To prevent this, organizations need strict policies to bring shadow IT into the light. Every application on every computer connected to the organization’s network should be reviewed by the IT department. Companies can use Shadow IT monitoring tools to make things easier.
There is a crucial relationship between authentication and phishing. Consider this scenario: An individual receives an email from Amazon that says that she has won a special discount on a specific product for a short period (the product is usually something the individual had recently searched for). All she needs to do is click on a link and log into her account. She clicks on the link and lands on a login portal where she types her credentials in.
The email was fake and the login portal was a phishing site. Hackers now have access to the individual’s account and they can change the password and place orders using the in-app credit feature. The individual becomes a victim of social engineering.
Had the individual implemented two-factor authentication for her account, the hackers would not have been able to crack into it.
Every account for every application connected to the organization’s network needs two-factor authentication. It strengthens the defence against cyberattacks like social engineering and password cracking to a certain degree.
Is implementing 2-FA enough?
Unfortunately, it is not.
Consider this: The hacker steals the username and password for a specific account through a phishing site. Remember, the victim also tries to log into her account by typing in the credentials. She’d expect a 2-FA pin on her phone or another device. The hacker must create a clone of the 2-FA user input field where the victim can type the pin in.
Multifactor authentication adds a layer of authentication to 2-FA, it usually involves the use of biometric data or incorporates a third device or applications in the authentication process. It complicates the login procedure and eats up a lot of time. Hence, MFA is not extremely popular among workers.
Automated employee login
Employees could not accidentally share their credentials if they did not have them to begin with. With Uniqkey’s automated employee logins feature, individuals can log into various work accounts without ever typing in the usernames and passwords or reading the 2FA PIN. The password manager handles the whole process from password generation to employee authentication.
Access control policies
The principle of the least privilege is to be applied to all employees across departments. Employees should have access to what they need for as long as needed. There should be swift onboarding and offboarding procedures in place that ensure access is granted and revoked aptly. Uniqkey’s centralized access management system can be of great assistance in this.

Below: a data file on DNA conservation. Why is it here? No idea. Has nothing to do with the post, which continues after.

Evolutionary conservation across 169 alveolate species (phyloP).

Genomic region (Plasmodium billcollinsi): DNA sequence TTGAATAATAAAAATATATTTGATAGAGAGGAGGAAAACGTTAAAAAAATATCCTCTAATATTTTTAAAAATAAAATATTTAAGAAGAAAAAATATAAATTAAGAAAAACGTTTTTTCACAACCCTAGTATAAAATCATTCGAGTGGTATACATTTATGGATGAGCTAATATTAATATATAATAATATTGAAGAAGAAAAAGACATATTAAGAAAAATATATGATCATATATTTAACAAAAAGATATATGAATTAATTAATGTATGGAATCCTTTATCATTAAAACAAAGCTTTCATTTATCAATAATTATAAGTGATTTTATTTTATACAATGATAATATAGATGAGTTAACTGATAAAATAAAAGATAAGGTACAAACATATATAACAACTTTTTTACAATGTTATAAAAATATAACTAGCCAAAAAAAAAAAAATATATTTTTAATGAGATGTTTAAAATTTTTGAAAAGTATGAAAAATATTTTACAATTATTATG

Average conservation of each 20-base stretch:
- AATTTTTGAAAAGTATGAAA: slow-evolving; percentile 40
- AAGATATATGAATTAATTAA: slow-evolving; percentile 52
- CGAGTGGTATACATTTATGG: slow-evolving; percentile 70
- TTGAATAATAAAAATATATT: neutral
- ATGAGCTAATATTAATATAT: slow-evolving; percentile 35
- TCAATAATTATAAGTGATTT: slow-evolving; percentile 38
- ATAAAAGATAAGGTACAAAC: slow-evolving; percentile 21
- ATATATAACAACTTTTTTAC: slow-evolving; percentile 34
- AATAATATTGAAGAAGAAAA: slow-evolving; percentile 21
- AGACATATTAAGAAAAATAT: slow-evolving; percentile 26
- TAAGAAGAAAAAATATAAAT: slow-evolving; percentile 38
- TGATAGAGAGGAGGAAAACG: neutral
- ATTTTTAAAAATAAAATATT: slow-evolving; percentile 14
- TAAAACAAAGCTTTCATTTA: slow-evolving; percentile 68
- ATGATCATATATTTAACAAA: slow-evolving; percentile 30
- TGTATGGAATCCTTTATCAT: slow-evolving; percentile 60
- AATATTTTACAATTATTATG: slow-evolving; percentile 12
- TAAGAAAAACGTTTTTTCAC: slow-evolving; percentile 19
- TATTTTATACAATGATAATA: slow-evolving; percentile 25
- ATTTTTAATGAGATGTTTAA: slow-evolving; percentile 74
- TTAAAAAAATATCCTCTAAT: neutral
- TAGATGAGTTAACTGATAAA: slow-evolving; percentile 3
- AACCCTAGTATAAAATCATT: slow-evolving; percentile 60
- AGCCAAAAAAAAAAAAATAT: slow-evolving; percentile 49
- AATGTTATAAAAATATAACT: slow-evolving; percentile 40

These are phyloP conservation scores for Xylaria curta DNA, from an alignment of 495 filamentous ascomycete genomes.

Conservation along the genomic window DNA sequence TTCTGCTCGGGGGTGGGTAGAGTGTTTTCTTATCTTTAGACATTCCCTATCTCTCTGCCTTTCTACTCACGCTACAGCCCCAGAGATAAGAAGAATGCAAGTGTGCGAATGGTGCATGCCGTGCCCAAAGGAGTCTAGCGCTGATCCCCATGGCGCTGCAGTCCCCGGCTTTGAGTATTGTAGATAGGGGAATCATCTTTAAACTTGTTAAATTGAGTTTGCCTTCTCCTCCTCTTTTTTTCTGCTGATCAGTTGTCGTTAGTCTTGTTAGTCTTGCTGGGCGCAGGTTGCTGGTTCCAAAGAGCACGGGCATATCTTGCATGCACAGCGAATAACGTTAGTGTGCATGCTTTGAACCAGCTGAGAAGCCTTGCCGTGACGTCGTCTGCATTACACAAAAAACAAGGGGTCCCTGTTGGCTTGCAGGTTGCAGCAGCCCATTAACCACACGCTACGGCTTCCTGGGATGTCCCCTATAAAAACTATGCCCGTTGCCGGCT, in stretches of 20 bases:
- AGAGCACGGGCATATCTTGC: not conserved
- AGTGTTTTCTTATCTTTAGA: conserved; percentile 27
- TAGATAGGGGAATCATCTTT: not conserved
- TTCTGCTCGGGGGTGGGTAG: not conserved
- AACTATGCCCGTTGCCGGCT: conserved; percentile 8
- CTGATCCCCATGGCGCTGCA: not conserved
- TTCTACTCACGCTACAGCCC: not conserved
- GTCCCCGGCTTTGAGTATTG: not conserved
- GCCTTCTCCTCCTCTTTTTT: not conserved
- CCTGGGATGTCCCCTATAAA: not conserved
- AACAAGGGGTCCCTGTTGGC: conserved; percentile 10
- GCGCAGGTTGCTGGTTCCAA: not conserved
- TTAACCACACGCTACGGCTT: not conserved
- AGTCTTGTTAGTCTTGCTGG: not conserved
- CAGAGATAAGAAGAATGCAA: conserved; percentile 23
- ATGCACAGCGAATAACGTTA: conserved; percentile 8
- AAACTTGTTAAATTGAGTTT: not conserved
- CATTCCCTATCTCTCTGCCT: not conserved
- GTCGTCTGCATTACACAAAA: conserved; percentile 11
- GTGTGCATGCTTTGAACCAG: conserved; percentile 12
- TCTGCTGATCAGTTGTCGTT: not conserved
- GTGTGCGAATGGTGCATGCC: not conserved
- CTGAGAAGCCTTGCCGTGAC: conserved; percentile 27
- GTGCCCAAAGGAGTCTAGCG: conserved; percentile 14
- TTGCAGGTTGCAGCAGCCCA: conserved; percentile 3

Social media policies
Social media platforms are incredible mediums for hackers to gather publicly available information about individuals. The amount of information available publicly is directly proportionate with the depth of a piece of fabricated communication.
People who overshare on social media are targeted with scams more often. While social media activity lies in the realm of personal affairs, organizations can share recommendations for social media settings that can be important to prevent social engineering.
General security measures
Implementing antivirus and firewalls is a must for organizations with internet-facing computers. The IT department has to ensure that all employees – regulars, part-timers, and contractors – are protected by firewalls and antivirus.
Regular security testing helps an organization find existing vulnerabilities, backdoors, misconfigurations, etc.
The use of password managers can significantly reduce the risk and impact of social engineering attacks.
Installing spam filters can block a larger portion of spam and phishing emails.
A culture of security
A company is genuinely secure when its employees accept security as one of the core operational values like revenue, leads, and conversions. This can happen with carefully orchestrated training, easily understandable policies, and simple and easy-to-follow procedures. When an organization hosts a culture of security, social engineers automatically move on to the next target.